The story quotes a spokeswoman from the Florida Division of Real Estate saying Bell lied on his application to work for them by saying he left his previous job at the South Florida Water Management District on his own accord. The spokeswoman told the Tallahassee newspaper that the Division of Real Estate discovered Bell was fired from the Water Management District in 2003. The article said the real estate agency's first check with the water district on Bell indicated he resigned, but with a subsequent check they discovered he was terminated.
Upon discovering the discrepancy on his application, the Division of Real Estate fired Bell in 2006, the story said.
On Monday, Bell denied being fired from either job. He said he resigned from his job at the Water Management District and went to work for a past boss of his who also moved from the Water Management District to the Division of Real Estate.
And he blamed an internal "political firestorm" during the transition of power between former Florida Gov. Jeb Bush and former Florida Gov. Charlie Crist for people claiming he was fired from the Water Management District when he had in actuality resigned.
"My application was accurate and I maintained all along that my application was accurate," Bell said. "In all of the back and forth around that, [my boss at the Division of Real Estate] felt as though it was becoming too much of a distraction, so, as a result of that, I went ahead and resigned."
Broome also said that she checked Bell's references and it was her "understanding that he resigned from those positions."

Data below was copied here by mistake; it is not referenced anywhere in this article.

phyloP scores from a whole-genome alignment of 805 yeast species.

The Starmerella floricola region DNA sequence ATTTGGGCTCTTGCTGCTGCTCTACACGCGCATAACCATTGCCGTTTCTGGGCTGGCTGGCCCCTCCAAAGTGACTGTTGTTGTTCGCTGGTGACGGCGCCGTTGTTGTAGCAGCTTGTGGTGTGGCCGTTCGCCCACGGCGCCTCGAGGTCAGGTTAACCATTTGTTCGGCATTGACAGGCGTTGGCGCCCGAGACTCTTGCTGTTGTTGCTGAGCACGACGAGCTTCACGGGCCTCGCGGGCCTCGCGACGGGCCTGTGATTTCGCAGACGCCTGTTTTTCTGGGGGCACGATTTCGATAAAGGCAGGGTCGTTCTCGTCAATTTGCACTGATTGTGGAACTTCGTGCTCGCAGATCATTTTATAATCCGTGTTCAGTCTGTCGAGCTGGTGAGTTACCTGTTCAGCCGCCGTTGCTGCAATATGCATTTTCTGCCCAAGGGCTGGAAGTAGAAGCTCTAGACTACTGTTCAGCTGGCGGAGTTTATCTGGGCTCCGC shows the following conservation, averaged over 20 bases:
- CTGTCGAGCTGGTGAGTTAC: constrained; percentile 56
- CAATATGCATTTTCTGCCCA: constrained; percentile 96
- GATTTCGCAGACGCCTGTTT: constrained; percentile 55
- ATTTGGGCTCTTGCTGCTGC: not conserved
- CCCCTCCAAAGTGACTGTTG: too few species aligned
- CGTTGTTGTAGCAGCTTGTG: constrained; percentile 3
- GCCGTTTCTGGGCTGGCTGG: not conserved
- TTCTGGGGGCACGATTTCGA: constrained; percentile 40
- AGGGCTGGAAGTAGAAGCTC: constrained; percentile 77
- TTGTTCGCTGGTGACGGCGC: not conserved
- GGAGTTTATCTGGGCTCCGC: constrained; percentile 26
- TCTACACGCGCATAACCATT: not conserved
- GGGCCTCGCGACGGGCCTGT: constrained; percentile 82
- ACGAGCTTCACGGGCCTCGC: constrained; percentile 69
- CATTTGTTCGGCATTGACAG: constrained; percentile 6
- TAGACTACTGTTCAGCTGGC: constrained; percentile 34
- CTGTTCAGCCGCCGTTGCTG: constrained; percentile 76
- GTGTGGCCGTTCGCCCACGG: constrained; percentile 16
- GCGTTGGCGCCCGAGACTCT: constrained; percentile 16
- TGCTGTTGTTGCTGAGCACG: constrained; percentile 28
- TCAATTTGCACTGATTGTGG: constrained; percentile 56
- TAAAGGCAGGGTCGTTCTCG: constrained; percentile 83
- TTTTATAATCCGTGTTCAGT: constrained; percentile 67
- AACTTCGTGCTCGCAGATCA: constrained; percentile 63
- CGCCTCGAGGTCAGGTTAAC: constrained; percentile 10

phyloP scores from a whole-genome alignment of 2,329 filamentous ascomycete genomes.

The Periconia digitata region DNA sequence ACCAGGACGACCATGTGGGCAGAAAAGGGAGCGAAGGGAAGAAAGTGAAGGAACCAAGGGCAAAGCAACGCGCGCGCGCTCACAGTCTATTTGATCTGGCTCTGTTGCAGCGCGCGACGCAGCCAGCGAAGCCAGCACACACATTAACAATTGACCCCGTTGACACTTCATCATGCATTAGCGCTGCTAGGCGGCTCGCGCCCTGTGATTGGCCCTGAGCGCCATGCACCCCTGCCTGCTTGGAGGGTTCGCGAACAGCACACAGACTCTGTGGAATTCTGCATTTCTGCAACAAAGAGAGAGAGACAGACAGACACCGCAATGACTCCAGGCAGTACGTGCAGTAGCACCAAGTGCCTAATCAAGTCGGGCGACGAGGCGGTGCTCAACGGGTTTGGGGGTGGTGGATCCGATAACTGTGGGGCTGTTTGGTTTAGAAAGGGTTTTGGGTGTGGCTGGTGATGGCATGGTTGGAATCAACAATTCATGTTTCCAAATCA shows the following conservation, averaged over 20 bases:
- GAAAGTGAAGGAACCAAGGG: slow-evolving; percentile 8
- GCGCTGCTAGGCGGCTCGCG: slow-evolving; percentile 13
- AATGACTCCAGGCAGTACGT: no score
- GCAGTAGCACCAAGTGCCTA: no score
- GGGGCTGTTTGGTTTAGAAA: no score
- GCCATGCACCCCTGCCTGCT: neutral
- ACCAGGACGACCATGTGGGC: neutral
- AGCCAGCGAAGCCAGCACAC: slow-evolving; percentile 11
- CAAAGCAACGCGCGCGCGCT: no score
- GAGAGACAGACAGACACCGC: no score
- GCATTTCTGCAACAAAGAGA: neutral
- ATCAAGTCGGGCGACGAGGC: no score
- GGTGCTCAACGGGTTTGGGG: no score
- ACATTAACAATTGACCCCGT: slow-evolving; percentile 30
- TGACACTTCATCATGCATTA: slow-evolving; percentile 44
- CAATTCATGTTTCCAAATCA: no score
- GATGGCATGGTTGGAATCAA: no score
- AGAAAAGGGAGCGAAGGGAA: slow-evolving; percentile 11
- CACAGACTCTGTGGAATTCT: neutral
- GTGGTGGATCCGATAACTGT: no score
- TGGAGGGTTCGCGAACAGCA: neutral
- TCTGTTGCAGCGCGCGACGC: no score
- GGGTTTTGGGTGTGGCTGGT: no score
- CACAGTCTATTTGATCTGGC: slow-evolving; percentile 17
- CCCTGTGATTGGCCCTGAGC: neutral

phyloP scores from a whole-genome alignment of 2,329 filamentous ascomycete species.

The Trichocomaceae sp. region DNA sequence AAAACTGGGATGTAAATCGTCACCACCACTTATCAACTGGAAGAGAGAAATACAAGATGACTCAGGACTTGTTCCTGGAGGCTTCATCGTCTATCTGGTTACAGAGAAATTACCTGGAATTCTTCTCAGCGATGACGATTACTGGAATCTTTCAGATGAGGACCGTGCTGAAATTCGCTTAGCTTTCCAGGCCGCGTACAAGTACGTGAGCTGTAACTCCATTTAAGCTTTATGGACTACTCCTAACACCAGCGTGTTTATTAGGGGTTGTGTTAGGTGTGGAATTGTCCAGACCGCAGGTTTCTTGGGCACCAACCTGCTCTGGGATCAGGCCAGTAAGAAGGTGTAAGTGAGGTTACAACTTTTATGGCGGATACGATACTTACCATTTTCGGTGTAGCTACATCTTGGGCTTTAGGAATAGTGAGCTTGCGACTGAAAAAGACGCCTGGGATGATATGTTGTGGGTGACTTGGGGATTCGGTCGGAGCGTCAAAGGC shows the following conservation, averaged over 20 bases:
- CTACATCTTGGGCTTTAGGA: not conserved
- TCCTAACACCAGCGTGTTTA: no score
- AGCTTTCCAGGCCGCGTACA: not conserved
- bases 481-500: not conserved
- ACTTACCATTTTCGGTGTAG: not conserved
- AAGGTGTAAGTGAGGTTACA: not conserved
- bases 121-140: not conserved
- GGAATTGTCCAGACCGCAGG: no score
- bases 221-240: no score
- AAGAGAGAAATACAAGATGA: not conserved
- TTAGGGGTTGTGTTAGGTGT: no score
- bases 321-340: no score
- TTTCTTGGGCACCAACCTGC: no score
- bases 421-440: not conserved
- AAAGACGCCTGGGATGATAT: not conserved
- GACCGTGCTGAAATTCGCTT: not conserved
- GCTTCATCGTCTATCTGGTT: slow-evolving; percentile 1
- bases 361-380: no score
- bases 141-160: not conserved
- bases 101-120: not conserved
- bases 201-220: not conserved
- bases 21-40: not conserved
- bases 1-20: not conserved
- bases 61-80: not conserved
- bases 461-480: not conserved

Neither the Water Management District nor the Division of Real Estate returned The Advocate's requests for comment on Monday.
Bell also once worked as a police officer. While at school at the University of Miami, he said, he worked part-time as a sworn reservist for Homestead and El Portal, two of the smaller municipalities outside Miami.
Bell also found himself on the other side of the law on two occasions, though he was never prosecuted. On Monday, he generally declined to talk about his prior arrests except to say that he has a well-rounded view of the criminal justice system since he has both worked in law enforcement and faced false accusations.
"That experience has given me a heightened level of sensitivity to the weight and power of accusations," Bell said. "You can essentially ruin somebody's career and their future by simply making an accusation that ends up in a false arrest."
Bell was arrested once in 1998 for the misdemeanor counts of battery and assault and battery, and again in 2000 on false personation of a law enforcement officer, unlawful use of a police badge — a charge Bell said has since been ruled unconstitutional — battery of a law enforcement officer and two counts of resisting an officer, according to Miami-Dade online court records. However, the Miami-Dade state attorney's office did not prosecute any of the charges. Court records have been destroyed in the 2000 case because Bell successfully completed a pre-trial diversion program, according to state attorney office records.
The new chief administrative officer Monday maintained his innocence on all counts, although declined to discuss the circumstances leading to his arrests.
Broome, who referred questions about any arrests to Bell, said she believes he was a good pick as a chief administrative officer and that his "record speaks for itself as a city administrator."
Bell will take over the job from former city-parish Chief Administrative Officer William Daniel, who will now become the city's director of environmental services.